Thursday, October 11, 2007

Scooping It Up

Last time we spent Thanksgiving in Yosemite, I had a digital camera. It was brand new, a month old. The time before that, I had a 35mm camera, with a few lenses, one of which went to 300mm. Mom and I spent time after that trip poring over the pictures I got back. “Boy, your lens sure does scoop this right up,” she said, looking at how tight I could zoom in on the top of a waterfall from the valley floor below.

I wasn’t sure why I felt such a compulsion the other night to pick up a new digital camera. Was it a little delirium left over as I sailed out from under the cloud of a nasty head cold? Was it only because I’d been reading about digital cameras online? My existing camera had been dropped on its head a few times and was starting to show the effects: a little fuzzy on the details, not always sure which way was up.

It all made more sense when I got home with the new camera and started thinking about the first pictures I had taken with the old camera. I checked. Sure enough, I got the new camera exactly one day short of two years after the first.

And boy, the new camera can sure scoop it up!

I never turned on the digital zoom on my old camera. People frown on digital zooms. They don’t always make perfect pictures. Then again, Monet was always a little fuzzy on the details when it came to water lilies.

The digital zoom on the new camera was turned on by default when I got it, so I decided to play with it. I have to say, I’m pretty impressed at how it lets the camera get right into the details of the scene. All the above pictures (except the Ferris wheel) are taken from the same spot. The only difference is the zoom. Effectively, this becomes a tool I could use to read a book from across the room.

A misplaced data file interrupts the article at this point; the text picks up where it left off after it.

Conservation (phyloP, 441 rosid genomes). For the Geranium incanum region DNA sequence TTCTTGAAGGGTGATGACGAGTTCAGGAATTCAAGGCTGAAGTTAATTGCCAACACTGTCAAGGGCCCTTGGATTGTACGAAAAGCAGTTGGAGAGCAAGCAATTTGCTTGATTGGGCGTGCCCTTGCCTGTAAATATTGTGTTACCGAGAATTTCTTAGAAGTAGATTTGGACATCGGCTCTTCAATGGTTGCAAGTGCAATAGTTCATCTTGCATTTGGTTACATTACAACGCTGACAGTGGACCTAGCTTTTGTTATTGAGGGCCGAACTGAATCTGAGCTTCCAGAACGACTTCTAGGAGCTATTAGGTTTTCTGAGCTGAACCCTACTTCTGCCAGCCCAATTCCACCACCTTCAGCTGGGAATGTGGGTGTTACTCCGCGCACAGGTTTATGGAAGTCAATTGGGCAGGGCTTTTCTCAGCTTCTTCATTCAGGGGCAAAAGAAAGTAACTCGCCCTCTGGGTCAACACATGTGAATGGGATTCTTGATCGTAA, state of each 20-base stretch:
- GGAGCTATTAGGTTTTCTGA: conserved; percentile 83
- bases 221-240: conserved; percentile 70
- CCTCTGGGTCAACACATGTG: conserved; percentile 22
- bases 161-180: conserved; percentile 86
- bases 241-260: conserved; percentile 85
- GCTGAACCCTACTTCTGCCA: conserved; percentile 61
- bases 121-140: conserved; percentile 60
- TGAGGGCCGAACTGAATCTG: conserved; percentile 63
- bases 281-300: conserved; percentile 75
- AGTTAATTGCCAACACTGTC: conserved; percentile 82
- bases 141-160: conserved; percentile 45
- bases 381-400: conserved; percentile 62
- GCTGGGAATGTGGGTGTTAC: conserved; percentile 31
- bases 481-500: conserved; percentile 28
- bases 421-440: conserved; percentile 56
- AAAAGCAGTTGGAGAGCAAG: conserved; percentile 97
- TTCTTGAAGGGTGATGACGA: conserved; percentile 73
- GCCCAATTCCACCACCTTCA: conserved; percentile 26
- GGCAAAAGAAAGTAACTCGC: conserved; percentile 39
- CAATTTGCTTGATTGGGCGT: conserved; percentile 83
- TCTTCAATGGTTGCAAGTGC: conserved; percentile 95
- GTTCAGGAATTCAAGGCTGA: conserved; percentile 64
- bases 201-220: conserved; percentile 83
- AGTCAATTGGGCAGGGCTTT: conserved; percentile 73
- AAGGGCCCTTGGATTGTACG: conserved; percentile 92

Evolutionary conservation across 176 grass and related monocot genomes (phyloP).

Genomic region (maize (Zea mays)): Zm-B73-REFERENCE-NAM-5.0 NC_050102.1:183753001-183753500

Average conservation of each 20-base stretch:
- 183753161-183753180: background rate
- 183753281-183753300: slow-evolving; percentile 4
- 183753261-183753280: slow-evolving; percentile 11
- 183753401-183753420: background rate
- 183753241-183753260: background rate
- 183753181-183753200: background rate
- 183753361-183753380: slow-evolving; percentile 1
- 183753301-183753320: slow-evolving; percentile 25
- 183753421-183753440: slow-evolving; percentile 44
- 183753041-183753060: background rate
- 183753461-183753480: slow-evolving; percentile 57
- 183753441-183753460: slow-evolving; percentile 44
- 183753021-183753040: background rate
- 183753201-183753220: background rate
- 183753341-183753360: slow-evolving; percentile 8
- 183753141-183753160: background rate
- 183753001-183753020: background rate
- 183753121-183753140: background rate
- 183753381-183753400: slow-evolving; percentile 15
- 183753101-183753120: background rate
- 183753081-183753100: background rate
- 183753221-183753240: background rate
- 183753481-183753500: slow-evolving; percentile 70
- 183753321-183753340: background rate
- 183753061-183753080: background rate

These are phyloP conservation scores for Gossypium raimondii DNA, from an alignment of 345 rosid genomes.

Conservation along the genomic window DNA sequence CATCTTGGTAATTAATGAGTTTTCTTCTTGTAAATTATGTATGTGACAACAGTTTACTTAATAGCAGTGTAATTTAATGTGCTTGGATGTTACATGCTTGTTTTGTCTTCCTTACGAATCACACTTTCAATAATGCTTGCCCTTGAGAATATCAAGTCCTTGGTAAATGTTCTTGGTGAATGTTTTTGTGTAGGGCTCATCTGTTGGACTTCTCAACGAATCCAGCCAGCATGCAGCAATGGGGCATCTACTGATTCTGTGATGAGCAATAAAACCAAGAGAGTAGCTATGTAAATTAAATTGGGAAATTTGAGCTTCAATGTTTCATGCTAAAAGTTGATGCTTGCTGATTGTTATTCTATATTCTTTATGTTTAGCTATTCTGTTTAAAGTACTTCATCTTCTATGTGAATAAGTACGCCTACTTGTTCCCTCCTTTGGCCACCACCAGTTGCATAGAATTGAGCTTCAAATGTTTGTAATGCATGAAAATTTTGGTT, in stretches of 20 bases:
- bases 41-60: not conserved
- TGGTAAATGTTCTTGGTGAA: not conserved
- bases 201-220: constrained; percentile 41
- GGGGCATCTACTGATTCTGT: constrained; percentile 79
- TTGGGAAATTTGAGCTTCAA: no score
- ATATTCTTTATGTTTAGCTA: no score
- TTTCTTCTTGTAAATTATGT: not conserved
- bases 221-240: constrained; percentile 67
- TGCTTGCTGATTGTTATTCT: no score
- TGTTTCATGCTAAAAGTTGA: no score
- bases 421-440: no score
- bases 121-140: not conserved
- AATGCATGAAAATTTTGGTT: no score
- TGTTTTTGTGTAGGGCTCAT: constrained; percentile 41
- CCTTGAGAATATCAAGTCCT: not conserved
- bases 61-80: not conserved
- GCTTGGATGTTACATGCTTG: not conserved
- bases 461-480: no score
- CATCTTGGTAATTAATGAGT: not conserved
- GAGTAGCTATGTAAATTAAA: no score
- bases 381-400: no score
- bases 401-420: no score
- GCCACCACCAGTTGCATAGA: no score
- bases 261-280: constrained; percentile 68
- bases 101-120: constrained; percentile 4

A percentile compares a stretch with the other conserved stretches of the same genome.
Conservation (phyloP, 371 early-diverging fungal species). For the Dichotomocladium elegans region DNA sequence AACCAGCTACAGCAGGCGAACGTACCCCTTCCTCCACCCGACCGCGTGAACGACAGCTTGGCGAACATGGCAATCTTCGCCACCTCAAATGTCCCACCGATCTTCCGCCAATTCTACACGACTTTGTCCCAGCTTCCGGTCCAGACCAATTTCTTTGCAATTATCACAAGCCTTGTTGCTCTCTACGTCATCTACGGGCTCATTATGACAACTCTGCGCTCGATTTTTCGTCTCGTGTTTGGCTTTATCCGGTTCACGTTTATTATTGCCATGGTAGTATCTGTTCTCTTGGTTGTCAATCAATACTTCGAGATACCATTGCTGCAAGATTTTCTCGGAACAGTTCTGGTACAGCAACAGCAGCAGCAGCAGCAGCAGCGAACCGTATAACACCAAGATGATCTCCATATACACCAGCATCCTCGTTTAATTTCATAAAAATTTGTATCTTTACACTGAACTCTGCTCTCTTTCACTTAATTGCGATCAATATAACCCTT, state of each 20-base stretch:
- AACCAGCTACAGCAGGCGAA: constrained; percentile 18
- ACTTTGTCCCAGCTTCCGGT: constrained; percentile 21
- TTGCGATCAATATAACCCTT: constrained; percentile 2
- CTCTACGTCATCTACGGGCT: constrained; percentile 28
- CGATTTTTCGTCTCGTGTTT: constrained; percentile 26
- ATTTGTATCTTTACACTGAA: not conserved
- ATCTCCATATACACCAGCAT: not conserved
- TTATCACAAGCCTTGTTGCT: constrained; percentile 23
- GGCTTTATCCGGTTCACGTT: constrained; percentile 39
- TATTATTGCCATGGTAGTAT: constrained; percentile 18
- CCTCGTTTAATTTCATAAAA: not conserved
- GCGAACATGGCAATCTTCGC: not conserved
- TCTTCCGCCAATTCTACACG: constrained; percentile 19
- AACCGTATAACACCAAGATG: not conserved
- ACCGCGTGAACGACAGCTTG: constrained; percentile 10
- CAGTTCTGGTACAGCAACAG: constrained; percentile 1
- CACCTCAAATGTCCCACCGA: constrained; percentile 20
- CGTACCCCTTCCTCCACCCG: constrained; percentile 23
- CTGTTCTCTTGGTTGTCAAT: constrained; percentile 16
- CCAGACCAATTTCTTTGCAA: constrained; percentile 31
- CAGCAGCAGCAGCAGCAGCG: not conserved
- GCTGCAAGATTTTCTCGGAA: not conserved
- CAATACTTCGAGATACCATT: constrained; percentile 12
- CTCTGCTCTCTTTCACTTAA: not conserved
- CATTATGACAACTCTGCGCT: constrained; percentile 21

Two more (above and below) taken from the same spot, using digital zoom.

This is the kind of stuff James Bond wished he had in the 1950s. Not only does it scoop the details right up, but it also has image stabilization, which means that on its highest zoom setting, the little shakiness in my hand as I hold it doesn’t get translated to the image. Remarkably, in today’s world of technology, this camera isn’t even anything special: It’s one bump up from the bottom of the line. A guy who wants to spend real money would get a much better unit.

Below is the regular (“optical”) zoom at maximum setting.

And below is the digital zoom, full on. Not bad when you consider what a tiny speck this sign is in the original picture!

Of course, no matter how “good” a camera is, the picture’s only as good as what’s in front of the lens.

(And even that is counterbalanced by the deficiencies of what’s on the other side of the camera as the button gets pressed.)


CaliforniaGirl said...

Congratualtions on the new camera. I was wondering for a moment about the ferris wheel in your office. I probably took my best pictures ever with the old Canonet because I took it to the good places.

Andrew Shields said...

Waiting for the Barbarians! :-)

mrjumbo said...

I knew you'd like that. The bookshelf was a fun shot to frame. So many options . . .